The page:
In the US and the West, we are able and free to debate God and HIS/HER existence, debate Jesus, Moses, Mohamed, debate America, its failures and its successes, debate our constitution and its interpretations. We are free to debate George Bush and his stupidity, his crimes against America and the world, and his many failures. We are free to debate anything and everything except Zionism, Israel and Judaism. In Palestine and the Arab world, we are allowed to discuss few things but one thing no one dares to discuss is the PLO, its illegitimacy and its failures.

Israel committed war crimes for over 20 days in Gaza, killing and murdering in cold blood women and children, destroying homes, schools, social centers, UN facilities, mosques and hospitals yet, no one in the US and the West dare to say anything let alone criticize Israel, its racist and criminal practices, as we have seen in the BBC’s refusal to air calls for aid to Gaza and in the attack on Paul Simon and CBC for its airing of the recent special of why a two state solution is not possible any more.

Mahmoud Abbas, whose presidential term finished and expired a couple of weeks ago and who lost any and all legitimacy as president of Palestine and the Palestinian Authority stood up yesterday in Cairo and declared that under no circumstances will there be any dialogue with those who (Hamas) questions the legitimacy of the Palestine Liberation Organization.

I am sure all Palestinians and the Arab world, with the exception of the very few Palestinians who are on the payroll of the PLO know well that the PLO lost any and all of whatever legitimacy it had to begin with 20 years ago. What remains now of the PLO is nothing more than perhaps a couple of dozen “parasites” around Mahmoud Abbas, direct beneficiaries of his financial generosity. I am sure if the payroll stops they will drop the PLO as hot potatoes.

To begin with, the PLO was never elected, voted or chosen by the Palestinian people, rather the PLO was chosen by the Arab League, which itself is of questionable legitimacy with many Arab leaders coming to power by tanks but not by the ballots and have no legitimacy whatsoever. As at no time did the Palestinian people in an open debate, forums, votes or ballots ever vote for and selected the PLO as “the sole and only representative of the Palestinian people”. An organization like the Arab League with questionable legitimacy cannot vote on or select an organization for and on behalf of the Palestinians people. The Arab League never had a mandate to represent the people of Palestine let alone select its representative, never.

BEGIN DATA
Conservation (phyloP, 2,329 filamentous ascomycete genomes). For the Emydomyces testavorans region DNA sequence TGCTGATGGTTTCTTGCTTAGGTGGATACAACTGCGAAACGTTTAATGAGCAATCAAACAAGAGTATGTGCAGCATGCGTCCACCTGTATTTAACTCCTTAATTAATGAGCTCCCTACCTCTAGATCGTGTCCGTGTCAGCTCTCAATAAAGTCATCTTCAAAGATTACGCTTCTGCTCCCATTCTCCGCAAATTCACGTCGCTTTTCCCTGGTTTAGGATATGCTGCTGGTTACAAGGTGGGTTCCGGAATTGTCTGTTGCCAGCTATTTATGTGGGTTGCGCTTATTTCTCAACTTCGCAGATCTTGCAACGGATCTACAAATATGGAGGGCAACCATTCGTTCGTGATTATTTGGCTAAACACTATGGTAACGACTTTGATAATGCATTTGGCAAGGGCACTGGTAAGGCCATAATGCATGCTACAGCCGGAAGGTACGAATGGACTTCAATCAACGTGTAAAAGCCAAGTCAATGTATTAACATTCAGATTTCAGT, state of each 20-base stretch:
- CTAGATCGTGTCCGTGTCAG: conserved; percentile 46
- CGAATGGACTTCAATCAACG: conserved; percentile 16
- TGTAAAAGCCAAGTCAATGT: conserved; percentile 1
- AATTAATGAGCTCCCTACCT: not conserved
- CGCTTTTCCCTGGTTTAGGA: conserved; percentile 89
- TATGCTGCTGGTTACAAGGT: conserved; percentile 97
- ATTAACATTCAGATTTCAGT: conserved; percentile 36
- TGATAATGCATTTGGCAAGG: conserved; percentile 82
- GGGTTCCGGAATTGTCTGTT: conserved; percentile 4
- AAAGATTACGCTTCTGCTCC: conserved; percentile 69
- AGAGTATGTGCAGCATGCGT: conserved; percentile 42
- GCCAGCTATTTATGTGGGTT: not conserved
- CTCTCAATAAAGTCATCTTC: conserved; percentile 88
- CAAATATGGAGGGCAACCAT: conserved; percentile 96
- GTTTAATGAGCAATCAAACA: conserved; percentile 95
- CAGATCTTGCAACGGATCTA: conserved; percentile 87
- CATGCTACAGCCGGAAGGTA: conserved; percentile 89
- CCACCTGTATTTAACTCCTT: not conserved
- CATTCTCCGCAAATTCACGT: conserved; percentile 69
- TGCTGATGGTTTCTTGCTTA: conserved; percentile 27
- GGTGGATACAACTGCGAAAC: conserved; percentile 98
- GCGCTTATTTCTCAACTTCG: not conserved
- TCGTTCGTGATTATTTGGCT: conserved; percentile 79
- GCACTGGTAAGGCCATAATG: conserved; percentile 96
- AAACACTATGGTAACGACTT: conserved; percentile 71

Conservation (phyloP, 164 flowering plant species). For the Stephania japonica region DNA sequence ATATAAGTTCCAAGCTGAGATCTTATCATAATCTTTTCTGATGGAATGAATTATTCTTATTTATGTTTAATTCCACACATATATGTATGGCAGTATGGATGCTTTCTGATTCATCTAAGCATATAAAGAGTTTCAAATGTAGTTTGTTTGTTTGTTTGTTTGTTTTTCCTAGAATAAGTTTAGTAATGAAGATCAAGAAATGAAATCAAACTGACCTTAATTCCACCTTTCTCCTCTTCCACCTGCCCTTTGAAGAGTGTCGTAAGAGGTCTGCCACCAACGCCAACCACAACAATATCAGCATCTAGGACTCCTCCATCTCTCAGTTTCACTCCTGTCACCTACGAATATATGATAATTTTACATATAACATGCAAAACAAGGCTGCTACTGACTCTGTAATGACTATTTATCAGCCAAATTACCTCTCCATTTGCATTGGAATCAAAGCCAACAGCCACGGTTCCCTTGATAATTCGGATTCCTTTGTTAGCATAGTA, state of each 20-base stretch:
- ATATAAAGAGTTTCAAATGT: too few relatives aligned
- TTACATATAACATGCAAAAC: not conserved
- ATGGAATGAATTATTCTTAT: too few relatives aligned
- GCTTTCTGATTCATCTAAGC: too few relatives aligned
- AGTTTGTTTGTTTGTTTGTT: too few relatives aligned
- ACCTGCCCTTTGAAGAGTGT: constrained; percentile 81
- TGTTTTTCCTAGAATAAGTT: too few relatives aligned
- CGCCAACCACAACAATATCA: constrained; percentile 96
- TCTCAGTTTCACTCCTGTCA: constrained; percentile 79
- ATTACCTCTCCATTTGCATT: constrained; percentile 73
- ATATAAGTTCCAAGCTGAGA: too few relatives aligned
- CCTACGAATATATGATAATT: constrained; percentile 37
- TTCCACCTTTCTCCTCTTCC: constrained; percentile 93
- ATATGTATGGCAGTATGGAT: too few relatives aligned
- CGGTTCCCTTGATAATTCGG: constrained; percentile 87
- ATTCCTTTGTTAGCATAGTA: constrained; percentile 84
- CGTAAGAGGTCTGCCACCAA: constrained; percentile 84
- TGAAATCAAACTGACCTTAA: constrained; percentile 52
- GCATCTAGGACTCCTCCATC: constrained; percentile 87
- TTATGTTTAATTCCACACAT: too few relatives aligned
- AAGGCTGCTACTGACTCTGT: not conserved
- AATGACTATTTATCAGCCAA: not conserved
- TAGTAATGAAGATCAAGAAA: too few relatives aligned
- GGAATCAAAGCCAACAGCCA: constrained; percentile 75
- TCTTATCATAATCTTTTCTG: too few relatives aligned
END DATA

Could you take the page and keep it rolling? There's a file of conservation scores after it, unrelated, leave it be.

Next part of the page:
Even in its heyday, the PLO was never legitimate since its officers and members were not elected by the people, but through a process similar in so many ways to the old Communist Party of the old Soviet Union, where the party on its own, without ever going back to the people, chose its general members and this general membership elected a slate of candidates that the leadership put forward. The same is true of the PLO. Arafat as a party leader funded and organized unions such as teachers, artists, social scientists, engineers, students, etc to be part of the “party” and put forward the slate of leadership to head and represent these “unions” and in turn these selected leaders voted the same (Arafat) leadership that voted them in. Thus the Palestine National Council, which is the “elected” people’s congress, was never elected through open election: rather its members where selected by Arafat and his gangs and where voted in. Faulty process to the core.

Thus the Palestine National Congress never truly represented the people and Arafat and his gangs were never voted in by the Palestinian people inside or outside Palestine. That is why there was never ever an open and serious debate on issues of concern to the people such as the occupation, liberation, building institutions, representing the people of the Diaspora, let alone the many fatal and criminal decisions taken by Arafat and the PLO leadership. There was never a debate on what happened in Jordan in 1970, never a debate on what happened in Lebanon, never a debate on what happened in Tel-Zaater and Sabra and Shatila, never a debate on what happened to cause of the forced exiles of 350,000 from Kuwait, never a debate let alone filing criminal and civil charges against all those who committed war crimes against the Palestinian people. Equally troublesome is the lack of debate or call for accountability of the tens of billions of the people’s money that simply disappeared during the tenures of Arafat, Qurai and Abbas. Tens of billions of the people’s money stolen by the very same leadership that is supposed to be the people’s trustees of their money and future. As such the Palestine National Council was nothing more than a ‘yes’ congress for the leadership so similar to the party congress of the Soviet Union, a bunch of ‘yes’ people who serve the wills of their masters, the leadership.